There are some less-frequently-used classifications for circus scholarship, as well. In some cases, publications can be indexed within the Bibliography’s more general dramatic arts section, under discourse studies, or even in the linguistics classification, as when circus terminology is the subject of discussion. Tracy Ying Zhang’s article “BeyondVice & Vertu: Gender, Performance Body, and Precarious Labor at 375e de Montréal,” published in the 2019 March issue of Feminist Media Studies, is categorized as discourse studies because the article focuses on the cultural discourse on gender in Québec as it relates to the female body and labor practices for circus work. The MLA Bibliography also indexes some journal articles that focus on the lexicology of circus terms and are therefore handled as part of linguistics coverage. The journal American Speech carried two articles by Percy W. White that are categorized in this way. The first appeared in the 1926 February issue, and a follow-up appeared in the 1928 June issue. In the second article, “More about the Language of the Lot,” White invites readers “to delve a little further into the picturesque language of the trouper.”
The MLA Bibliography uses a controlled vocabulary, usually referred to as the MLA Thesaurus, to describe the contents of the publications indexed. Subject terms within this controlled vocabulary are in English, so users will find documents about circus in many different languages even though their search term is in English. It is also helpful that the Bibliography’s search engine automatically returns results for singular and plural forms of a search term (i.e. juggler and jugglers), regardless of the form entered. Established terms may have non-preferred forms, and using a non-preferred term while searching the database automatically directs the search engine to the preferred term. For example, “trapeze artist” is considered a non-preferred term for “aerialists.” Searching for “trapeze artist” will return all results for “aerialists,” to ensure that users find all relevant results. The Bibliography has both established and candidate terms in its Thesaurus. In order to be established, a term needs to be used consistently over time in scholarly literature by specialists in a particular field. Examples of established circus terms include clown, stilt walkers, juggler, aerialists, and acrobats. Some candidate terms include lion taming, contortionists, and showman. With further review, these candidate terms can become established terms in the Thesaurus. The CARP–Circus Arts Research Platform bibliography contains many more circus search terms than the MLAIB. However, the MLAIB’s controlled vocabulary is open-ended. New terms can be proposed as candidates at any time, and these go through a thorough research and editorial process guided by the MLA’s Thesaurus staff before becoming established terms.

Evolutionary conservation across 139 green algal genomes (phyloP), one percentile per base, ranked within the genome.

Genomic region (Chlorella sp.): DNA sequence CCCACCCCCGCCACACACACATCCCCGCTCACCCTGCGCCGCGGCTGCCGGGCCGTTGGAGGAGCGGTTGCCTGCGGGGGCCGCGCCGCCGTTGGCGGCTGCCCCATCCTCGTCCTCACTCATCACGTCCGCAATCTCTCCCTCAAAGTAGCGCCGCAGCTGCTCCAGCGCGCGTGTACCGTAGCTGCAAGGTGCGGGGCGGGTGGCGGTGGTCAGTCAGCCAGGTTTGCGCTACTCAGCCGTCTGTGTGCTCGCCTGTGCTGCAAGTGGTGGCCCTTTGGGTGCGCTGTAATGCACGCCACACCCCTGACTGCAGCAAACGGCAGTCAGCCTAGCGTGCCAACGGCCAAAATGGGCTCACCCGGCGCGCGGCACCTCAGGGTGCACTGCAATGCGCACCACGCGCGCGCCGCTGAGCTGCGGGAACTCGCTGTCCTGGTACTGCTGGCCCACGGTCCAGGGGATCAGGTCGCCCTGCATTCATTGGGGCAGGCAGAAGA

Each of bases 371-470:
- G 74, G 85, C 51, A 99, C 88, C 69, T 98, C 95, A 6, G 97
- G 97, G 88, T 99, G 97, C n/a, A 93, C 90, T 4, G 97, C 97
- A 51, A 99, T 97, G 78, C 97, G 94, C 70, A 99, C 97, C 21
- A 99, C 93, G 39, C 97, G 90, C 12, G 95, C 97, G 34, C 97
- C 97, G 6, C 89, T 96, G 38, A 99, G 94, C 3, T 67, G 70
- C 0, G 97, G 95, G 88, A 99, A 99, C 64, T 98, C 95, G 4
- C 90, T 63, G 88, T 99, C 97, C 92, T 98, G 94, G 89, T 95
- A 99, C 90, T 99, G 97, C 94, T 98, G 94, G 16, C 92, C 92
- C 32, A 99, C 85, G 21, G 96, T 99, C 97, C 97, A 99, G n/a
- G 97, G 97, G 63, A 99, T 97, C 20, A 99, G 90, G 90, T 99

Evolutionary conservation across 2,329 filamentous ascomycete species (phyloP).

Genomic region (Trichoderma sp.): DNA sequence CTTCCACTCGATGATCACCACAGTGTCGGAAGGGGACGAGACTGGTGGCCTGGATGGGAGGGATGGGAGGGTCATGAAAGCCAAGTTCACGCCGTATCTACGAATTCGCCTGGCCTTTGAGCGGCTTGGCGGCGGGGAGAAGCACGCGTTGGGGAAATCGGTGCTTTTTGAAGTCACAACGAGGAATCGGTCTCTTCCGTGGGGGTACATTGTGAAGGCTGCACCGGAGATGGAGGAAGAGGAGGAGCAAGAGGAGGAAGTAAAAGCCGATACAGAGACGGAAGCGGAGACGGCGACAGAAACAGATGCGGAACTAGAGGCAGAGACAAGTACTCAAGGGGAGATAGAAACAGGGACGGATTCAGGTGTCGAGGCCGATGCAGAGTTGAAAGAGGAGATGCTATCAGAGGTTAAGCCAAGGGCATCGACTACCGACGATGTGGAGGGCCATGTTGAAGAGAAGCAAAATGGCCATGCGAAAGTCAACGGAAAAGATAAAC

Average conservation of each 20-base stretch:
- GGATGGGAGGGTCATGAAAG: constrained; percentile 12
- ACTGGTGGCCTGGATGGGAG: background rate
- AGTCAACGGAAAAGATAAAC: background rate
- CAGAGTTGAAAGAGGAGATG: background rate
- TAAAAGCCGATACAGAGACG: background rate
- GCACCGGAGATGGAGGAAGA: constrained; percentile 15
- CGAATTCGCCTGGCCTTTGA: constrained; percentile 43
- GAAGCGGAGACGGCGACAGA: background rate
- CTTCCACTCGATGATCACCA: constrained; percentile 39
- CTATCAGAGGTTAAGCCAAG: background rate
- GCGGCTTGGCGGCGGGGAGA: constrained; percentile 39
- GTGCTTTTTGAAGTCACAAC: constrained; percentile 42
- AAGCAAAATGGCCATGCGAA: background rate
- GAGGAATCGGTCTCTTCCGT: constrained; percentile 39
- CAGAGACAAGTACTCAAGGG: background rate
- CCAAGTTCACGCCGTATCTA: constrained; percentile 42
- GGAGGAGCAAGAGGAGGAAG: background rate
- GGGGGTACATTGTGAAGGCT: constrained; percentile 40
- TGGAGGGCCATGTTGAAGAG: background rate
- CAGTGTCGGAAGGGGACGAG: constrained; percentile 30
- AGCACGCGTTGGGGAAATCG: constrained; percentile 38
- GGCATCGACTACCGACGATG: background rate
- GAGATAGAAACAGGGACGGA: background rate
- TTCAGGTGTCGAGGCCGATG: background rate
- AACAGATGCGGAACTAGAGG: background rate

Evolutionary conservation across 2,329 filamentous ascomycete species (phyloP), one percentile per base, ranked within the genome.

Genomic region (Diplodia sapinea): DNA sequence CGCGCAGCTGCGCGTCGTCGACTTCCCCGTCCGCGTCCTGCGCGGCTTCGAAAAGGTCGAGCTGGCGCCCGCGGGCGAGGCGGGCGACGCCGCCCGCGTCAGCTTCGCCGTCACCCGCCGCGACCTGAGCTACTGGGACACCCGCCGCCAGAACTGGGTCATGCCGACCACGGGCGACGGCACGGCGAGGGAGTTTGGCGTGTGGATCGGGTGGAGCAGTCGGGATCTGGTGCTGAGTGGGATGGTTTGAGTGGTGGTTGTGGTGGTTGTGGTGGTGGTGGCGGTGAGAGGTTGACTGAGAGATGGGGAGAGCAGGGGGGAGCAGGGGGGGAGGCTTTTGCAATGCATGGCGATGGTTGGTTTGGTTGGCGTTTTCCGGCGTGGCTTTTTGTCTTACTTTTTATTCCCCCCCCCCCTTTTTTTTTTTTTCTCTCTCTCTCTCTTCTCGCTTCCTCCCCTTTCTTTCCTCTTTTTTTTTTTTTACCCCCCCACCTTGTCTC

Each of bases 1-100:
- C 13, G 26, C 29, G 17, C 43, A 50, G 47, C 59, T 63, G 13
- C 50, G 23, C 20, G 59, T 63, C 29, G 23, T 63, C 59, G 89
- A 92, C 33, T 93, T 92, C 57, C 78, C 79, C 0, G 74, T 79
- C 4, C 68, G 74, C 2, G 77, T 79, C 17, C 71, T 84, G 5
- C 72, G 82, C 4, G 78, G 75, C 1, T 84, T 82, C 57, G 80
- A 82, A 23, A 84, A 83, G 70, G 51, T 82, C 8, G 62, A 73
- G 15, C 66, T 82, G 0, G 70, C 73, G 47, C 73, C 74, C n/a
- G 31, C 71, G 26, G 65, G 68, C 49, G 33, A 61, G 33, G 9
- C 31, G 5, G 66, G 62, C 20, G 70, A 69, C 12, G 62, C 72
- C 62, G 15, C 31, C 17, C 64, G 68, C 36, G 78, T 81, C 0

CARP’s academic bibliography has a much more extensive and focused listing of circus materials than can be found in the MLA International Bibliography, but there are several reasons why the MLAIB may be useful to circus scholars. Researchers will find that theMLAIB enables broad and targeted searches of records in its database, helping them to identify scholarly publications relevant to their areas of inquiry.
The MLA Directory of Periodicals, which is included with MLAIB subscriptions, is useful for scholars looking for journals and book series that may publish their work. The Directory of Periodicals provides information on over six thousand journals and book series that fall within the scope of the Bibliography. Scholars can do a search of the Directory using a broad search term such as “performance” to return a list of results for periodicals that include performance in their scope. These results can be further filtered according to the scholar’s interests, for example by searching “performance” and “women” or by searching “performance” and identifying the language field “French.” Alternatively, scholars can do a subject search for “circus” or a general search for a term like “aerialists” in the Bibliography itself and explore the publications that contain the articles cited.
Finally, circus scholars can submit their publications to the MLA for inclusion in the Bibliography. This allows circus scholars to share their research with scholars beyond the circus community. As you would expect, publications must meet specific inclusion criteria and be within the scope of the MLA International Bibliography. Submission guidelines and an online submission form can be found here.
The MLA International Bibliography is also interested in expanding its circus arts coverage, and this provides an opportunity for circus scholars to participate. Scholars can apply to serve as volunteer field bibliographers to index circus scholarship for inclusion in the MLAIB database. The Bibliography also offers three-year field bibliography fellowships with a yearly 1 April application deadline. Following the application and training process, field bibliographers take responsibility for indexing specific journals, book series, and/or individual books. The indexing field bibliographers contribute is passed to the MLA’s in-house indexing staff for editing before being entered into the database, where it will be available to circus scholars for generations to come.Two circus scholars have joined us this year– Dr. Joe Culpepper has been awarded a 2020-2023 MLA Bibliography Fellowship, and Thom Wall is serving as a volunteer field bibliographer.
For information about serving as a field bibliographer or applying for a field bibliography fellowship, please visit our webpage.
Feature photo: Word cloud displaying circus names and terms established in the MLAIB Thesaurus. Created by Julian Haller.